Waste

Waste in Vienna

By J. Alexander Killion

An urban center consists of more than just the brick and concrete of which it is built. The people who reside within are equally if not more important. By the eve of the First World War, Vienna counted more than two million inhabitants. In addition to the intellectual capital and the cultural dimensions of a concentrated urban population, humans also generate a significant amount of waste, which creates challenges for urban administrators. A human generates an average of 1.3 kilograms of solid and liquid waste each day. With a total population of just over 2 million on the eve of the First World War, this means an estimated 2.6 million kilograms of waste to deal with each day (Gierlinger et al. 2013, 229). In addition to this, the frequent use of horses for transportation and hauling in the years before the widespread adoption of automobiles meant an even larger amount of organic waste. Horses, on average, generate 24 kilograms of solid and liquid waste each day (Hennessy and Eriksson 2015, 7). Although precise figures are not available, it is clear that a large amount of non-human waste was generated in addition to the daily human waste that the population had to contend with.

In the nineteenth century, the city debated how best to approach this problem. Some argued for a comprehensive sewer system, others argued for the implementation of a sophisticated bucket or barrel system. In the former instance, the city would simply expand the already-existing sewer network, In the latter, each building would be outfitted with a sealed container hooked up to the toilets in the building (See Figure 2). Each of these systems had advantages and disadvantages. Expanding the sewer system would have been much more comprehensive and sanitary, but it would cost much more to implement. In addition, there were concerns about the relative lack of adequate water supplies, without which solid waste would accumulate in the sewers without being washed away. In 1871, city officials estimated that they would need approximately “three buckets per head per day” to ensure waste was appropriately disposed of (Innhauser and Nusser 1872, 10).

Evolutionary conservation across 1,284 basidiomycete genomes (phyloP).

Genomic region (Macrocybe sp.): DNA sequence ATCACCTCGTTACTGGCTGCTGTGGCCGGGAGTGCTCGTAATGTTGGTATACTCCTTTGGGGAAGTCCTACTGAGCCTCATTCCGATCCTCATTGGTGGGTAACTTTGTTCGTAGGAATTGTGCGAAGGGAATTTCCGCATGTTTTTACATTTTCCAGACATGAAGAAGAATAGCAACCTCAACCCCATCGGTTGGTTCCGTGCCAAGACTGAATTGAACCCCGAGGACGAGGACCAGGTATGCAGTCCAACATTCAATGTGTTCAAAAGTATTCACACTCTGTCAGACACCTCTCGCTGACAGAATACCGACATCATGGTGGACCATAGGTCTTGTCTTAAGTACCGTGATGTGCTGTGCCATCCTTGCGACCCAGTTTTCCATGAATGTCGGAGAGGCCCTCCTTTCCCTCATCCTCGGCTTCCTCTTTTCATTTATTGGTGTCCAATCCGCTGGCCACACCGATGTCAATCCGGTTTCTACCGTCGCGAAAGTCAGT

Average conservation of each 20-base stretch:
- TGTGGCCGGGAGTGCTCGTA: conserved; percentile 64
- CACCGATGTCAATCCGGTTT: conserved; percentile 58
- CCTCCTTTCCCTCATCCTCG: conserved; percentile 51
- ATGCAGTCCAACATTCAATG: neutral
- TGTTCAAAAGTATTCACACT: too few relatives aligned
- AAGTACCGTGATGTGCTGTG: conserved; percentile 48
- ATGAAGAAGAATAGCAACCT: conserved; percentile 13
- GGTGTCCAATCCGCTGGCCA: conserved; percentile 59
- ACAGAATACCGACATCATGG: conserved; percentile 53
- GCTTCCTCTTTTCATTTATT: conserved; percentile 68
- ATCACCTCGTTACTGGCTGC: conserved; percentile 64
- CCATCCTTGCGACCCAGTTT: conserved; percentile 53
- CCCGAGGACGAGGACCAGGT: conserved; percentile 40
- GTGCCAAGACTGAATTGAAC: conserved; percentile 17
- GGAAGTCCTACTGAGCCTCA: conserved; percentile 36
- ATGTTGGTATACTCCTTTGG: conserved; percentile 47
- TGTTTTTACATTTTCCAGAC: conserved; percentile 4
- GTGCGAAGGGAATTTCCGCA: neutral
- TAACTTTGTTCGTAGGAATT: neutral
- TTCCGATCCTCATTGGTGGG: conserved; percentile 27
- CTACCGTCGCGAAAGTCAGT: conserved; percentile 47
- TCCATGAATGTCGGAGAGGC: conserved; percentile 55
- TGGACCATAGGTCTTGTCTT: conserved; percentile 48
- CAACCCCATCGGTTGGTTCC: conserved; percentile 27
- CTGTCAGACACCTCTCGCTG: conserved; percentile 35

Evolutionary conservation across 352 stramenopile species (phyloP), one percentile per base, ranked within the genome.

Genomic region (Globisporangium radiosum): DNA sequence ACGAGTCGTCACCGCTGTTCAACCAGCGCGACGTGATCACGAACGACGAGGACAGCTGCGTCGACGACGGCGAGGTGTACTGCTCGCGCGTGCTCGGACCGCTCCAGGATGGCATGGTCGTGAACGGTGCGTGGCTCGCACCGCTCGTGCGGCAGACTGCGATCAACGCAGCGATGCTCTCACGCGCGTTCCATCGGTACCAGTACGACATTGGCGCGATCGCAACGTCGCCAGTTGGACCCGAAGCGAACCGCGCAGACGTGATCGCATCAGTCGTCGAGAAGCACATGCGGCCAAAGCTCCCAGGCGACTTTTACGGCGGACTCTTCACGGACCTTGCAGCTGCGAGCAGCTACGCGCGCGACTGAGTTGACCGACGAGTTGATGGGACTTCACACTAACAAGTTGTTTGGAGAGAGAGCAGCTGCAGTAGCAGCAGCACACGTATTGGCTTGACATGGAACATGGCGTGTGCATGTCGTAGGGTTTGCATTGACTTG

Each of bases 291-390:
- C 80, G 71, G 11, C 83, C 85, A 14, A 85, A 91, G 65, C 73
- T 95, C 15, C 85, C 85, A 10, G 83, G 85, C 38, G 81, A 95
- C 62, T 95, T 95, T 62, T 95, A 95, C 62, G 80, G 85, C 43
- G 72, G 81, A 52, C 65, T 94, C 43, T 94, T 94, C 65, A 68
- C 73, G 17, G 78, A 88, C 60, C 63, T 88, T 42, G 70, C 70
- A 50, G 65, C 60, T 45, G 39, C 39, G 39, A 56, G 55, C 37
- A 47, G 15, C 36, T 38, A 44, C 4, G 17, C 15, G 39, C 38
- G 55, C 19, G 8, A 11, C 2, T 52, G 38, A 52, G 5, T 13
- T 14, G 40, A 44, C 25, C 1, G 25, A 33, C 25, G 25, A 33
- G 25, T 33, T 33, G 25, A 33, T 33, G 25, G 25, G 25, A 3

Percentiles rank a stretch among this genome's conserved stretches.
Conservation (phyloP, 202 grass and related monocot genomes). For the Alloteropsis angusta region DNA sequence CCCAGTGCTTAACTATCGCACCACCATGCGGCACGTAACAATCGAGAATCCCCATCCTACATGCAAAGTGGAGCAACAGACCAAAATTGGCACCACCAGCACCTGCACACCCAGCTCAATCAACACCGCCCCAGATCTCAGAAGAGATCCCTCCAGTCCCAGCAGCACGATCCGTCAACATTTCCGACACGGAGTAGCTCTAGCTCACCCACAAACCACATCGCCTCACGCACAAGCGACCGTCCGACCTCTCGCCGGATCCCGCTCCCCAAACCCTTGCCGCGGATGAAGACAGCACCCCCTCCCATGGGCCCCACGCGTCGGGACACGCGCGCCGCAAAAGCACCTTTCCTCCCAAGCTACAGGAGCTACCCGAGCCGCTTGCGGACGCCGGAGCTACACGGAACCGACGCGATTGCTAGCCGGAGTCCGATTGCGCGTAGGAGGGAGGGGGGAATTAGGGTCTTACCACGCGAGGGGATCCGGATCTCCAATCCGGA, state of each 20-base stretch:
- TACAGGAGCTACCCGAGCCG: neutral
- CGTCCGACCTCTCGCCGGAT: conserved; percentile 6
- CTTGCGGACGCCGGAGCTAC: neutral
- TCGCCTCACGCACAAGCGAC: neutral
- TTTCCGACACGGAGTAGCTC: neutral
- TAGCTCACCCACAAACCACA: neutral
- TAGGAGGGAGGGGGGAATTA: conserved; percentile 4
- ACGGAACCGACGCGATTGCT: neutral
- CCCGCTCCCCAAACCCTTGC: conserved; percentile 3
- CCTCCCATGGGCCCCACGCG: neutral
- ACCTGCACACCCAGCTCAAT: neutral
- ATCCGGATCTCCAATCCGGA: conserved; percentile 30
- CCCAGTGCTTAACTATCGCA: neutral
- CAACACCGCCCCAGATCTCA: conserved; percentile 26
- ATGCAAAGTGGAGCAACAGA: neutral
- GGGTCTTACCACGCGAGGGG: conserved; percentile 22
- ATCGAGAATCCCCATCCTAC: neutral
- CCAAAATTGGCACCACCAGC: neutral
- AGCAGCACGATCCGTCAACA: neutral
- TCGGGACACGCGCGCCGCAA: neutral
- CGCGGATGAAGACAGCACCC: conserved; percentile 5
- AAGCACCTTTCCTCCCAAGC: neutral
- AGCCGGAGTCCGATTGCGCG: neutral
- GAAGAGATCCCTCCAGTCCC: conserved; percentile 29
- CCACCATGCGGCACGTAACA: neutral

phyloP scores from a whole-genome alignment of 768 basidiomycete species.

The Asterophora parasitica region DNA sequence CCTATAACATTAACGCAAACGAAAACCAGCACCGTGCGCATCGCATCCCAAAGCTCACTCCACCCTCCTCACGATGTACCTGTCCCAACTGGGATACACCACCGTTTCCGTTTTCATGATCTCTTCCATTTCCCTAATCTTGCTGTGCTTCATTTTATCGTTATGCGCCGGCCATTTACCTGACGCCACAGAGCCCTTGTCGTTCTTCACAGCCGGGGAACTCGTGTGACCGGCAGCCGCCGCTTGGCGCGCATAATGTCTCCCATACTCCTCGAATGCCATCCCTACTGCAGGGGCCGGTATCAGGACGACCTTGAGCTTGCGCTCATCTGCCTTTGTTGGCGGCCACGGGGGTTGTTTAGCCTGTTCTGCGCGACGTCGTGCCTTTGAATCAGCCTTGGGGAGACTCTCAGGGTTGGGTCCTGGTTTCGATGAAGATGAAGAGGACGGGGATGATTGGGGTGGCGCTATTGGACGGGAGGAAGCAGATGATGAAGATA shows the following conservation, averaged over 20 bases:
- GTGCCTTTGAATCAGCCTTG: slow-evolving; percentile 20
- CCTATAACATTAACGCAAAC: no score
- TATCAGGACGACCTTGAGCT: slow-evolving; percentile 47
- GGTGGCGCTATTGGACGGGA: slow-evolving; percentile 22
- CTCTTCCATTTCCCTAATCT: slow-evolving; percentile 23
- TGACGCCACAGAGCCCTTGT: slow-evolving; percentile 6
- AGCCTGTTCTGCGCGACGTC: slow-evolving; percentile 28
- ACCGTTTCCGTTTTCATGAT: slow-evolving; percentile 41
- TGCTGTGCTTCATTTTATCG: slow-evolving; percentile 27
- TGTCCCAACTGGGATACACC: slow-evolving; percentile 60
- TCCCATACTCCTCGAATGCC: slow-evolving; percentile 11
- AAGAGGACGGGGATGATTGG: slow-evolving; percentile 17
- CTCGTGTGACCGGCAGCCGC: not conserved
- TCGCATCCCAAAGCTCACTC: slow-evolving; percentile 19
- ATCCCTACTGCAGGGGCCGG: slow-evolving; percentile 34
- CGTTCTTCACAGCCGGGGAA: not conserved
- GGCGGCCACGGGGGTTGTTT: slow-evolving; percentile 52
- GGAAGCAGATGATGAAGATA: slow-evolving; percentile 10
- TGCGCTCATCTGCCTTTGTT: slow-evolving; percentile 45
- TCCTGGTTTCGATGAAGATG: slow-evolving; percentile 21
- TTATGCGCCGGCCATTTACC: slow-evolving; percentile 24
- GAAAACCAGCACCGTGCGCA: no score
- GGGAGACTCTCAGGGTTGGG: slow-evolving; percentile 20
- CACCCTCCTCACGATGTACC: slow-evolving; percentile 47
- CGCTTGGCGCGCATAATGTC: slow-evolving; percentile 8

The implementation of a bucket/barrel system had fewer advantages, with less cost for the city being its chief virtue. In fact, there would still be significant issues with waste disposal in a bucket/barrel system. For example, if an apartment building of four stories contains five living units each, with an average of four people per apartment, each building contains eighty people who generate an average of 104 kilograms of waste per day.[1] Given the average capacity of a waste barrel of approximately 45 liters, this would necessitate removal and replacement several times each day (Angelakis 2014, 440). This was by no means guaranteed to happen, particularly in poorer neighborhoods unable (or with landlords unwilling) to pay for such frequent cleaning.